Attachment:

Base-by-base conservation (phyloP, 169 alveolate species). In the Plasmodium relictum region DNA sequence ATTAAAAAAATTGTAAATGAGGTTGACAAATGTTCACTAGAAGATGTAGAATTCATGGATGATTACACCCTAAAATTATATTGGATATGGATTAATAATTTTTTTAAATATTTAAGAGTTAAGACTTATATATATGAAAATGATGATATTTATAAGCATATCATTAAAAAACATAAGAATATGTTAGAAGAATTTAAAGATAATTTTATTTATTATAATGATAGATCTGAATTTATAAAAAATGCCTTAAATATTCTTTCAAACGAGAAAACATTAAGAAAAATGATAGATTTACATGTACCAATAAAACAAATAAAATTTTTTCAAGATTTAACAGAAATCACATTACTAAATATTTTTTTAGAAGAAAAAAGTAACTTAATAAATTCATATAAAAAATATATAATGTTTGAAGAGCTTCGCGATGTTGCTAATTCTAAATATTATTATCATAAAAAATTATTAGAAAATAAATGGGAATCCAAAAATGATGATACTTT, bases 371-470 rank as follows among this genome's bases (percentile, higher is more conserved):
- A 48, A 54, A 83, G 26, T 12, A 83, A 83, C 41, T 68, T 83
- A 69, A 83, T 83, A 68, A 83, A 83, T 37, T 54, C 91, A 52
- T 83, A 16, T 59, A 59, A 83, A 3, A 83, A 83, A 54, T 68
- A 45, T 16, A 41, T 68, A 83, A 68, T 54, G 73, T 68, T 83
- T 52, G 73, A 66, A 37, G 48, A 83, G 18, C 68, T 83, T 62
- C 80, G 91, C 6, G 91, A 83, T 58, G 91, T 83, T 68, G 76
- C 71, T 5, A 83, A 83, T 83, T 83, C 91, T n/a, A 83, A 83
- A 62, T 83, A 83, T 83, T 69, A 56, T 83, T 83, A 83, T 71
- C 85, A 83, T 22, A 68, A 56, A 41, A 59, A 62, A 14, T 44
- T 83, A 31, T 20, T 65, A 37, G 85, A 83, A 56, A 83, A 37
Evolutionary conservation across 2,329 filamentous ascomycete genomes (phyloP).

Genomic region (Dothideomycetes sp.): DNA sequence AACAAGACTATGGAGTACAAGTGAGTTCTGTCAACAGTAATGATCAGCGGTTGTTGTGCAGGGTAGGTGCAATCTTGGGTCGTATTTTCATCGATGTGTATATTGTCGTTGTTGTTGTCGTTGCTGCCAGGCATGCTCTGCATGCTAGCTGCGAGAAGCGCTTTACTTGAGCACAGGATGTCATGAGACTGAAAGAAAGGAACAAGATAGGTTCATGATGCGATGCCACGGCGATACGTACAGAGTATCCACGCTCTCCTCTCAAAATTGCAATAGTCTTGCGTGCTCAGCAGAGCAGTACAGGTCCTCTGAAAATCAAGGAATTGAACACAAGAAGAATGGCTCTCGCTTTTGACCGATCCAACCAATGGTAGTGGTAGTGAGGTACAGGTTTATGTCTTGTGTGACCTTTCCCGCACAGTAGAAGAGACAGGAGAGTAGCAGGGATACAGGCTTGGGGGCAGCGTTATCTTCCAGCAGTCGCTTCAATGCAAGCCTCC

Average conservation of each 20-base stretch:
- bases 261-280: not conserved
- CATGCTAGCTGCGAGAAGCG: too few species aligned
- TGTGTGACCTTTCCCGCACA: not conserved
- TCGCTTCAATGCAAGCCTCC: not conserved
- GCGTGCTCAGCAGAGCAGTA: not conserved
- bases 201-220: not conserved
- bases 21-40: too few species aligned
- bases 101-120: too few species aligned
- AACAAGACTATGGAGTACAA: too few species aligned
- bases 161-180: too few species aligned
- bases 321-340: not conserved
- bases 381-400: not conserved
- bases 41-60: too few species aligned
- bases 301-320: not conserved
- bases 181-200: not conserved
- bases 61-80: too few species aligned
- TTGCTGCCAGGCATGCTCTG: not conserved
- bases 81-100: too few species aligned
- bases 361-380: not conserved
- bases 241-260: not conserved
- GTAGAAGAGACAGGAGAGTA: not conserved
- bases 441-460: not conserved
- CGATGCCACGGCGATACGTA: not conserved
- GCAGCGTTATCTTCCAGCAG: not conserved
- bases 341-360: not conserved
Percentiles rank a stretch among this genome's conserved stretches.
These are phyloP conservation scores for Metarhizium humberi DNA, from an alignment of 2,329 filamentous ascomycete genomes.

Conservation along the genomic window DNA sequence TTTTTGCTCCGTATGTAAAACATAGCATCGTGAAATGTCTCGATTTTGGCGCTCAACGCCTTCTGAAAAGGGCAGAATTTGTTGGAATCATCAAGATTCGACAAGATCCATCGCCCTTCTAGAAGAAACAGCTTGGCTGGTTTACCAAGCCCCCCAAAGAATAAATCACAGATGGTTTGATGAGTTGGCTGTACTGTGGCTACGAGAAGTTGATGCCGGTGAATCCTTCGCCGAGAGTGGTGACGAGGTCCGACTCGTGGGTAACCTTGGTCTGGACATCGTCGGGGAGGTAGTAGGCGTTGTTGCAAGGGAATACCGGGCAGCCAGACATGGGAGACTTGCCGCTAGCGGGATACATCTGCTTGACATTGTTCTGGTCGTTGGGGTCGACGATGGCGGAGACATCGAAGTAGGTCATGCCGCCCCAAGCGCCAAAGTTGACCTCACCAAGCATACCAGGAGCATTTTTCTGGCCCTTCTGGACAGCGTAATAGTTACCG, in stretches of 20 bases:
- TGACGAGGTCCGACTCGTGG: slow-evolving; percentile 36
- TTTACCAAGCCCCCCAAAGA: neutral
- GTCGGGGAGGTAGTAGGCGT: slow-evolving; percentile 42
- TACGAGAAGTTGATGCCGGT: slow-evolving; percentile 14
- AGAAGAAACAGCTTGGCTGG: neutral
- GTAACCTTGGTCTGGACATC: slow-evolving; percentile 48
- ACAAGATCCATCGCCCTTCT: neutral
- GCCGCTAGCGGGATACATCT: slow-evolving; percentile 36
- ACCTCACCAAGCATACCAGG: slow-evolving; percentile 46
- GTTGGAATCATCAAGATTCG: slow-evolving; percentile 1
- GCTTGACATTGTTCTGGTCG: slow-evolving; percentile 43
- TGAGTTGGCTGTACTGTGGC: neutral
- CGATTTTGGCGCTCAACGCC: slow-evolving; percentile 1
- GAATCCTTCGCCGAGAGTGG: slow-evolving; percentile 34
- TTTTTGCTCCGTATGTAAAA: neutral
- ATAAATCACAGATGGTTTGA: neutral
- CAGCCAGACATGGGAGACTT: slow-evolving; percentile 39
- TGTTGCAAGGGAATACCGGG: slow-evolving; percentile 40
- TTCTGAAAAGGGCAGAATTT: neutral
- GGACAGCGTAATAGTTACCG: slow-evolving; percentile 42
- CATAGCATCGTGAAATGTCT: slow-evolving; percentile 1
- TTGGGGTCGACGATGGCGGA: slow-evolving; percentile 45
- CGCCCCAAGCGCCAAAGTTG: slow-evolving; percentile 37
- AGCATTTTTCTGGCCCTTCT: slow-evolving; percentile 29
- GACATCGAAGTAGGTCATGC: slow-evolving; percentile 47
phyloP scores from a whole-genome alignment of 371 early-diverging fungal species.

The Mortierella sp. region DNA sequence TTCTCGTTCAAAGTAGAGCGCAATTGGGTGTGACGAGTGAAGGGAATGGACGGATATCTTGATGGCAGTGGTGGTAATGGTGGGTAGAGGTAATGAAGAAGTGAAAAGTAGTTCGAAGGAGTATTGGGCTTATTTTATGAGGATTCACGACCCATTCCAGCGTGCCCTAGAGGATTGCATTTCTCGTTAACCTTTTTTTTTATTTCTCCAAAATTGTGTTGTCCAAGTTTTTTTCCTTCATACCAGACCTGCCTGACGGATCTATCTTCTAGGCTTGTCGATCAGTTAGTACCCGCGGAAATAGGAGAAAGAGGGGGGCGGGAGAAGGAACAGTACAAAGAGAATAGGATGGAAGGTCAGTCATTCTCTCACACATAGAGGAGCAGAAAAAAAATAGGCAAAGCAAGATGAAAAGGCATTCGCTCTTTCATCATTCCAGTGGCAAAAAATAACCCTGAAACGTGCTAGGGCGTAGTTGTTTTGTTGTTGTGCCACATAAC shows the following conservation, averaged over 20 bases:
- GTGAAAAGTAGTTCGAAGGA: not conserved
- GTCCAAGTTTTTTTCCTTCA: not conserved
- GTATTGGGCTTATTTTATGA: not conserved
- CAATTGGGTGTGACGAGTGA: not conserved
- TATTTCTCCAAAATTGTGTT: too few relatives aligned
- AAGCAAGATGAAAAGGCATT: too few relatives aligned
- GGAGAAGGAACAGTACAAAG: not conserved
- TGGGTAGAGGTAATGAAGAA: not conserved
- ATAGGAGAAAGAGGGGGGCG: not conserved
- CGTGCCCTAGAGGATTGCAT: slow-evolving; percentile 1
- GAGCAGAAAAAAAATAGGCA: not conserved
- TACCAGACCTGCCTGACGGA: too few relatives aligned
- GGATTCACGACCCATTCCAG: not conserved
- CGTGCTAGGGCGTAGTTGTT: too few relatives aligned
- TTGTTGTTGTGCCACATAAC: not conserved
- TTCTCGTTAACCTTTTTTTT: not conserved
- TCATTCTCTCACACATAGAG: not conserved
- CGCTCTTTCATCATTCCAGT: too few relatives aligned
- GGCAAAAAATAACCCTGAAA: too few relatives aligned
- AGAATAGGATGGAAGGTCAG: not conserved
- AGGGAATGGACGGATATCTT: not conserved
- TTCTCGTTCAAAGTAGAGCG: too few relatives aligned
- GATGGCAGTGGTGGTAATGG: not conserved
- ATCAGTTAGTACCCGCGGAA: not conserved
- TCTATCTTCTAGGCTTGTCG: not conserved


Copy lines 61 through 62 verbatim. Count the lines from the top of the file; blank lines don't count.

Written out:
- TTCTGAAAAGGGCAGAATTT: neutral
- GGACAGCGTAATAGTTACCG: slow-evolving; percentile 42